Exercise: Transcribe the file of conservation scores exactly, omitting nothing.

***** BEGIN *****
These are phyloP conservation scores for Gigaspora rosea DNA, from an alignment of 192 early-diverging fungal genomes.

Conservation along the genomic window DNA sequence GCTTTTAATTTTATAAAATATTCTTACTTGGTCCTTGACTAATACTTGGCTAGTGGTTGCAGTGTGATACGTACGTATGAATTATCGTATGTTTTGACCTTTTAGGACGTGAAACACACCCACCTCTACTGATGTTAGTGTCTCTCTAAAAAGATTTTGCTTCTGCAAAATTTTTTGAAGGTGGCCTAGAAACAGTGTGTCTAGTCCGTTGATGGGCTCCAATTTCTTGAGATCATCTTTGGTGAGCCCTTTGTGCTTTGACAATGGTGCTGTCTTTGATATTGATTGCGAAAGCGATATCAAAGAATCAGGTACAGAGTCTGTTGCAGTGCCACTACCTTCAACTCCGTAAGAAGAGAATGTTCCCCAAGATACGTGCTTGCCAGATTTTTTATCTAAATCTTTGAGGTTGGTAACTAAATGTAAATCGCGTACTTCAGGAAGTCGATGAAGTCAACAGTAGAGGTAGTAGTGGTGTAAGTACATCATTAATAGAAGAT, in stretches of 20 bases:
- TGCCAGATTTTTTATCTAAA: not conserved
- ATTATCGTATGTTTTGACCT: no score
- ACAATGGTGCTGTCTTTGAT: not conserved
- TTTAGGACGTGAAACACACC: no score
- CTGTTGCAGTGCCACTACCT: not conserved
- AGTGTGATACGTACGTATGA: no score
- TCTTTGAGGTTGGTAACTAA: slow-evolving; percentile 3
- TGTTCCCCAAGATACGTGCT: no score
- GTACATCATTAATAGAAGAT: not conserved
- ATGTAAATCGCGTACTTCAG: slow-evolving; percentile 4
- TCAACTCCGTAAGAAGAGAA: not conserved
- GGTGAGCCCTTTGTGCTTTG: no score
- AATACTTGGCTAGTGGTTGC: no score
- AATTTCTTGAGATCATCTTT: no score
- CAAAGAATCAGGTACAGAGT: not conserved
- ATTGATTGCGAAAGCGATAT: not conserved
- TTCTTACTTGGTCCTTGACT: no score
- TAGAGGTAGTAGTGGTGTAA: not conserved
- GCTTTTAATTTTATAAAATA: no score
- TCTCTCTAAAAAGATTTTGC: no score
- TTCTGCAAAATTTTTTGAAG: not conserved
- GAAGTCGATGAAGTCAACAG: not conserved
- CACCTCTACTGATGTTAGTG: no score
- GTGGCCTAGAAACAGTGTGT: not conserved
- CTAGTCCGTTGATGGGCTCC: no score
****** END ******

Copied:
These are phyloP conservation scores for Gigaspora rosea DNA, from an alignment of 192 early-diverging fungal genomes.

Conservation along the genomic window DNA sequence GCTTTTAATTTTATAAAATATTCTTACTTGGTCCTTGACTAATACTTGGCTAGTGGTTGCAGTGTGATACGTACGTATGAATTATCGTATGTTTTGACCTTTTAGGACGTGAAACACACCCACCTCTACTGATGTTAGTGTCTCTCTAAAAAGATTTTGCTTCTGCAAAATTTTTTGAAGGTGGCCTAGAAACAGTGTGTCTAGTCCGTTGATGGGCTCCAATTTCTTGAGATCATCTTTGGTGAGCCCTTTGTGCTTTGACAATGGTGCTGTCTTTGATATTGATTGCGAAAGCGATATCAAAGAATCAGGTACAGAGTCTGTTGCAGTGCCACTACCTTCAACTCCGTAAGAAGAGAATGTTCCCCAAGATACGTGCTTGCCAGATTTTTTATCTAAATCTTTGAGGTTGGTAACTAAATGTAAATCGCGTACTTCAGGAAGTCGATGAAGTCAACAGTAGAGGTAGTAGTGGTGTAAGTACATCATTAATAGAAGAT, in stretches of 20 bases:
- TGCCAGATTTTTTATCTAAA: not conserved
- ATTATCGTATGTTTTGACCT: no score
- ACAATGGTGCTGTCTTTGAT: not conserved
- TTTAGGACGTGAAACACACC: no score
- CTGTTGCAGTGCCACTACCT: not conserved
- AGTGTGATACGTACGTATGA: no score
- TCTTTGAGGTTGGTAACTAA: slow-evolving; percentile 3
- TGTTCCCCAAGATACGTGCT: no score
- GTACATCATTAATAGAAGAT: not conserved
- ATGTAAATCGCGTACTTCAG: slow-evolving; percentile 4
- TCAACTCCGTAAGAAGAGAA: not conserved
- GGTGAGCCCTTTGTGCTTTG: no score
- AATACTTGGCTAGTGGTTGC: no score
- AATTTCTTGAGATCATCTTT: no score
- CAAAGAATCAGGTACAGAGT: not conserved
- ATTGATTGCGAAAGCGATAT: not conserved
- TTCTTACTTGGTCCTTGACT: no score
- TAGAGGTAGTAGTGGTGTAA: not conserved
- GCTTTTAATTTTATAAAATA: no score
- TCTCTCTAAAAAGATTTTGC: no score
- TTCTGCAAAATTTTTTGAAG: not conserved
- GAAGTCGATGAAGTCAACAG: not conserved
- CACCTCTACTGATGTTAGTG: no score
- GTGGCCTAGAAACAGTGTGT: not conserved
- CTAGTCCGTTGATGGGCTCC: no score